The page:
Public Art Around The World

More Than Just The Plaque

Ogre Fountain

Ogre Fountain
Ogre Fountain

Public Art: Ogre Fountain, also known as Kindlifresserbrunnen, Child Eater Fountain and “Fountain of the Eater of Little Children”

Sculptor: © Hans Gieng (c.1525 – died 1562)

Date Unveiled: c. 1545-1546

Description: High on a pedestal sits an ogre merrily munching on a child with a bag full of more screaming children beside him.

Location: The child eater can be found at the Kornhausplatz (Granary Place) in Bern, Switzerland.

Ogre Fountain

Ogre Fountain Controversy: There are many theories and a great deal of controversy over Gieng’s choice of ogre hat. It has been argued that the pointed hat resembles a Jewish hat and could have been chosen because of the myth/claim that some religious minorities, including Jews,  murdered children to use their blood in religious rituals. Known as the blood libel, it was used as a recurring theme for the persecution of Jews throughout history. One claim was that human blood was required for the baking of matzos for Passover, which is absurd, considering using blood in cooking is not kosher and therefore prohibited.

It probably didn’t help that the Ogre Fountain was painted completely yellow, the color used to vilify Jews during medieval times.

During the Renaissance period, a well-known blood libel case may have inspired the artist. In 1475 a little boy, now known as Simon of Trent, went missing in the town of Trento, Italy around Easter time.  Simon’s father accused the local Jewish community of kidnapping and murdering his son for his blood so it could be used for Passover matzohs. The seed was more than likely planted by a Franciscan preacher who had delivered a series of scathing sermons vilifying the Jews a few days prior to the boy’s disappearance.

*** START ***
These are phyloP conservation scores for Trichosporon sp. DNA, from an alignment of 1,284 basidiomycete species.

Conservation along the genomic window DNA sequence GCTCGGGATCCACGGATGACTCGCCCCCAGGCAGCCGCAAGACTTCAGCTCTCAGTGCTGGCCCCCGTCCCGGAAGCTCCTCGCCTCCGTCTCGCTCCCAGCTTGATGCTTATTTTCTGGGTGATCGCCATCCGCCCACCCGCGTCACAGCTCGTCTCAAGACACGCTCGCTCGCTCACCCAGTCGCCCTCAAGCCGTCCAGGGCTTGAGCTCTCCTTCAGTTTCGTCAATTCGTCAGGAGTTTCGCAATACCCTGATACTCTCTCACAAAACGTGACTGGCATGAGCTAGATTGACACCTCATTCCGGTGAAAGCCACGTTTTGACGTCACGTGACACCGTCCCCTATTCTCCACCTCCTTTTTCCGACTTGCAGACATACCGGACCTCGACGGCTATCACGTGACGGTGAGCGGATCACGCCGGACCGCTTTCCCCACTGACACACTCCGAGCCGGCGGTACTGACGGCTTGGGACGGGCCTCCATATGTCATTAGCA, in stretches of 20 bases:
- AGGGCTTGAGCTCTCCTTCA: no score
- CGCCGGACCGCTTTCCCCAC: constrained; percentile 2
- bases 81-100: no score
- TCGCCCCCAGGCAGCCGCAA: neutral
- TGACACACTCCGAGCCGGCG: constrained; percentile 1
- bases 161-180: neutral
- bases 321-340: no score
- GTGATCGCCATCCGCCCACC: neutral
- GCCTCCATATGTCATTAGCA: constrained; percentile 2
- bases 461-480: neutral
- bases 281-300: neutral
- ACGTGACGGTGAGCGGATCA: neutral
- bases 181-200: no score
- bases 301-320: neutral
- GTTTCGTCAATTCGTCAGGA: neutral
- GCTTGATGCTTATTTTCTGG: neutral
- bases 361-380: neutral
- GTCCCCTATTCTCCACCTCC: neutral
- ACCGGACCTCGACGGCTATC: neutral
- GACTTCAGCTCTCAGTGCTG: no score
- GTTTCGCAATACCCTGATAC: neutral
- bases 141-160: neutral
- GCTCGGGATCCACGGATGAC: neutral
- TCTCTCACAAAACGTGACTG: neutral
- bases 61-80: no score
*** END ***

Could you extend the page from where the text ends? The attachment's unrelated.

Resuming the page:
On Easter Sunday, Simon’s body was allegedly found in the cellar of a Jewish family in Trent. Oh boy! Next thing you know 18 Jewish men and 5 Jewish women were charged with “ritual killing of a Christian child in order to use his blood in Jewish religious rites”. In a series of interrogations (and torture) all the men confessed. Fifteen were sentenced to death and burned at the stake.

Enter the local Catholic Church, who, lead by a local bishop, tried to have Simon canonized. Over 100 miracles were directly attributed to the child within a year of his murder. News soon spread across Italy, Austria, and Germany of the miracles. In 1588 Pope Sixtus V (a Franciscan) declared Simon the patron saint of kidnap and torture victims. Unfortunately for Saint Simon, Pope Paul VI removed him as a saint in 1965.

Ogre Fountain

Ogre Fountain Trivia :

The Ogre Fountain was built as a replacement for a wooden well in the 15th century.

The frieze at the base of the column depicting bears going off to war was designed by Hans Rudolf Manuel.

Some believe the ogre is a depiction of the Greek god Cronus, who ate his own kids to stop a prophecy which predicted he would be overthrown by one of his sons.

Another theory is that the statue is of Krampus, a creature in folklore that ate children who misbehaved during the festive season.

Ogre Fountain

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